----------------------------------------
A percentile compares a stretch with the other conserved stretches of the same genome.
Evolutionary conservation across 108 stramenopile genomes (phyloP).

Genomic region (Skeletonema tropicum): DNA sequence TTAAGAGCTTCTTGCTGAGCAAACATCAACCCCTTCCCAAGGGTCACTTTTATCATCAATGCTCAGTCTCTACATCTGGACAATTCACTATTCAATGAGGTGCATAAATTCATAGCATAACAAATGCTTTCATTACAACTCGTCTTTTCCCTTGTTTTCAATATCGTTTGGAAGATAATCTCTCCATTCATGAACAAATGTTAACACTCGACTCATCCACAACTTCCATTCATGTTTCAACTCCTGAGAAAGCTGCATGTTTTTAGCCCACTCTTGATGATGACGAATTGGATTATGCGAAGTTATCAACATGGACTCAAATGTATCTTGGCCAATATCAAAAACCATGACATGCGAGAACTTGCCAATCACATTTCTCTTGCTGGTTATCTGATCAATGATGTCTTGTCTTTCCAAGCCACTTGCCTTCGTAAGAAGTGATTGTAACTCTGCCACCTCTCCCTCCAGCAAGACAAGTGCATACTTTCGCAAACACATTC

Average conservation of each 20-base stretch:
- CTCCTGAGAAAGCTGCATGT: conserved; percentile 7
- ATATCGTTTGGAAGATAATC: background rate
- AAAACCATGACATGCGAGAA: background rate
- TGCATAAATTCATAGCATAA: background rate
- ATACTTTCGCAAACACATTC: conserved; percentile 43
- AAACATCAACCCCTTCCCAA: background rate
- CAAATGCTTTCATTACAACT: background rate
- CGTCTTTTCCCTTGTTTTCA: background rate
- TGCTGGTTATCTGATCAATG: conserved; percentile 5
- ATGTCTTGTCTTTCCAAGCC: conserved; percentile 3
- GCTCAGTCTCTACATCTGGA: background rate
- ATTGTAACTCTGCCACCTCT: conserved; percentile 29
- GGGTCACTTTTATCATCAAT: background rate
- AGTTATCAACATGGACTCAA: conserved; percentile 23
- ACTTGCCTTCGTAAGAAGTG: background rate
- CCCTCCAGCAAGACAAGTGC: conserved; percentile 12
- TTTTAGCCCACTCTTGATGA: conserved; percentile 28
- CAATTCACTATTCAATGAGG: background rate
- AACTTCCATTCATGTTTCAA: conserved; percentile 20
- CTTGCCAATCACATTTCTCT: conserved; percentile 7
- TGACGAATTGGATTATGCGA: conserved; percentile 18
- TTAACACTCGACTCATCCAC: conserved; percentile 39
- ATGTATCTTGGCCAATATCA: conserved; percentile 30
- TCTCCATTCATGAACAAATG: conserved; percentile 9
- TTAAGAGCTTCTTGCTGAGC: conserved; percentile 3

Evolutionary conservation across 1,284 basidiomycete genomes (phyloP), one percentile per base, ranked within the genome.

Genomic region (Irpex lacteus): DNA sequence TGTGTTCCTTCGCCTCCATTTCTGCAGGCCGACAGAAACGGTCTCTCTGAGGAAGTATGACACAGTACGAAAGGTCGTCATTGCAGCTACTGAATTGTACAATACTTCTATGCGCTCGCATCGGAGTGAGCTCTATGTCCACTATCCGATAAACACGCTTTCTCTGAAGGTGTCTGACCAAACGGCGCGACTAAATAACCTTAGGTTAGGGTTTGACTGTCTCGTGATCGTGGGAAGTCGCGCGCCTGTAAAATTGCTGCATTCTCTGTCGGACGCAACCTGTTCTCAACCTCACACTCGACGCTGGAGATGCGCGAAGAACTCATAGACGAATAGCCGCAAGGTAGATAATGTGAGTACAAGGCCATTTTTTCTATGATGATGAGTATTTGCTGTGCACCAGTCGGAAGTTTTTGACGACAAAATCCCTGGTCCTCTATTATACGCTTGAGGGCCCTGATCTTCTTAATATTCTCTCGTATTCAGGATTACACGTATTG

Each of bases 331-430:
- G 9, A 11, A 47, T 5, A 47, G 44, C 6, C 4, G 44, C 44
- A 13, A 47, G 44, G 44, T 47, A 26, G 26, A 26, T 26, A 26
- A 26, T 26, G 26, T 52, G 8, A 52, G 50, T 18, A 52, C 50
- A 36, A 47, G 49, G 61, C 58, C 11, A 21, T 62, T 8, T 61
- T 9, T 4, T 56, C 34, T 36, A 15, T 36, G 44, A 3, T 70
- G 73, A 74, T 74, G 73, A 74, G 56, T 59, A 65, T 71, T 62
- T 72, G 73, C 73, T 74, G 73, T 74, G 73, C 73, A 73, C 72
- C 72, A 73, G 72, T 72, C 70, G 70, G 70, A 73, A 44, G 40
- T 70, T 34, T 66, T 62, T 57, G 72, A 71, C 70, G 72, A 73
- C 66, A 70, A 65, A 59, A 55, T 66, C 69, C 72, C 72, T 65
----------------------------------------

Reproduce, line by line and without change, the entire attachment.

A percentile compares a stretch with the other conserved stretches of the same genome.
Evolutionary conservation across 108 stramenopile genomes (phyloP).

Genomic region (Skeletonema tropicum): DNA sequence TTAAGAGCTTCTTGCTGAGCAAACATCAACCCCTTCCCAAGGGTCACTTTTATCATCAATGCTCAGTCTCTACATCTGGACAATTCACTATTCAATGAGGTGCATAAATTCATAGCATAACAAATGCTTTCATTACAACTCGTCTTTTCCCTTGTTTTCAATATCGTTTGGAAGATAATCTCTCCATTCATGAACAAATGTTAACACTCGACTCATCCACAACTTCCATTCATGTTTCAACTCCTGAGAAAGCTGCATGTTTTTAGCCCACTCTTGATGATGACGAATTGGATTATGCGAAGTTATCAACATGGACTCAAATGTATCTTGGCCAATATCAAAAACCATGACATGCGAGAACTTGCCAATCACATTTCTCTTGCTGGTTATCTGATCAATGATGTCTTGTCTTTCCAAGCCACTTGCCTTCGTAAGAAGTGATTGTAACTCTGCCACCTCTCCCTCCAGCAAGACAAGTGCATACTTTCGCAAACACATTC

Average conservation of each 20-base stretch:
- CTCCTGAGAAAGCTGCATGT: conserved; percentile 7
- ATATCGTTTGGAAGATAATC: background rate
- AAAACCATGACATGCGAGAA: background rate
- TGCATAAATTCATAGCATAA: background rate
- ATACTTTCGCAAACACATTC: conserved; percentile 43
- AAACATCAACCCCTTCCCAA: background rate
- CAAATGCTTTCATTACAACT: background rate
- CGTCTTTTCCCTTGTTTTCA: background rate
- TGCTGGTTATCTGATCAATG: conserved; percentile 5
- ATGTCTTGTCTTTCCAAGCC: conserved; percentile 3
- GCTCAGTCTCTACATCTGGA: background rate
- ATTGTAACTCTGCCACCTCT: conserved; percentile 29
- GGGTCACTTTTATCATCAAT: background rate
- AGTTATCAACATGGACTCAA: conserved; percentile 23
- ACTTGCCTTCGTAAGAAGTG: background rate
- CCCTCCAGCAAGACAAGTGC: conserved; percentile 12
- TTTTAGCCCACTCTTGATGA: conserved; percentile 28
- CAATTCACTATTCAATGAGG: background rate
- AACTTCCATTCATGTTTCAA: conserved; percentile 20
- CTTGCCAATCACATTTCTCT: conserved; percentile 7
- TGACGAATTGGATTATGCGA: conserved; percentile 18
- TTAACACTCGACTCATCCAC: conserved; percentile 39
- ATGTATCTTGGCCAATATCA: conserved; percentile 30
- TCTCCATTCATGAACAAATG: conserved; percentile 9
- TTAAGAGCTTCTTGCTGAGC: conserved; percentile 3

Evolutionary conservation across 1,284 basidiomycete genomes (phyloP), one percentile per base, ranked within the genome.

Genomic region (Irpex lacteus): DNA sequence TGTGTTCCTTCGCCTCCATTTCTGCAGGCCGACAGAAACGGTCTCTCTGAGGAAGTATGACACAGTACGAAAGGTCGTCATTGCAGCTACTGAATTGTACAATACTTCTATGCGCTCGCATCGGAGTGAGCTCTATGTCCACTATCCGATAAACACGCTTTCTCTGAAGGTGTCTGACCAAACGGCGCGACTAAATAACCTTAGGTTAGGGTTTGACTGTCTCGTGATCGTGGGAAGTCGCGCGCCTGTAAAATTGCTGCATTCTCTGTCGGACGCAACCTGTTCTCAACCTCACACTCGACGCTGGAGATGCGCGAAGAACTCATAGACGAATAGCCGCAAGGTAGATAATGTGAGTACAAGGCCATTTTTTCTATGATGATGAGTATTTGCTGTGCACCAGTCGGAAGTTTTTGACGACAAAATCCCTGGTCCTCTATTATACGCTTGAGGGCCCTGATCTTCTTAATATTCTCTCGTATTCAGGATTACACGTATTG

Each of bases 331-430:
- G 9, A 11, A 47, T 5, A 47, G 44, C 6, C 4, G 44, C 44
- A 13, A 47, G 44, G 44, T 47, A 26, G 26, A 26, T 26, A 26
- A 26, T 26, G 26, T 52, G 8, A 52, G 50, T 18, A 52, C 50
- A 36, A 47, G 49, G 61, C 58, C 11, A 21, T 62, T 8, T 61
- T 9, T 4, T 56, C 34, T 36, A 15, T 36, G 44, A 3, T 70
- G 73, A 74, T 74, G 73, A 74, G 56, T 59, A 65, T 71, T 62
- T 72, G 73, C 73, T 74, G 73, T 74, G 73, C 73, A 73, C 72
- C 72, A 73, G 72, T 72, C 70, G 70, G 70, A 73, A 44, G 40
- T 70, T 34, T 66, T 62, T 57, G 72, A 71, C 70, G 72, A 73
- C 66, A 70, A 65, A 59, A 55, T 66, C 69, C 72, C 72, T 65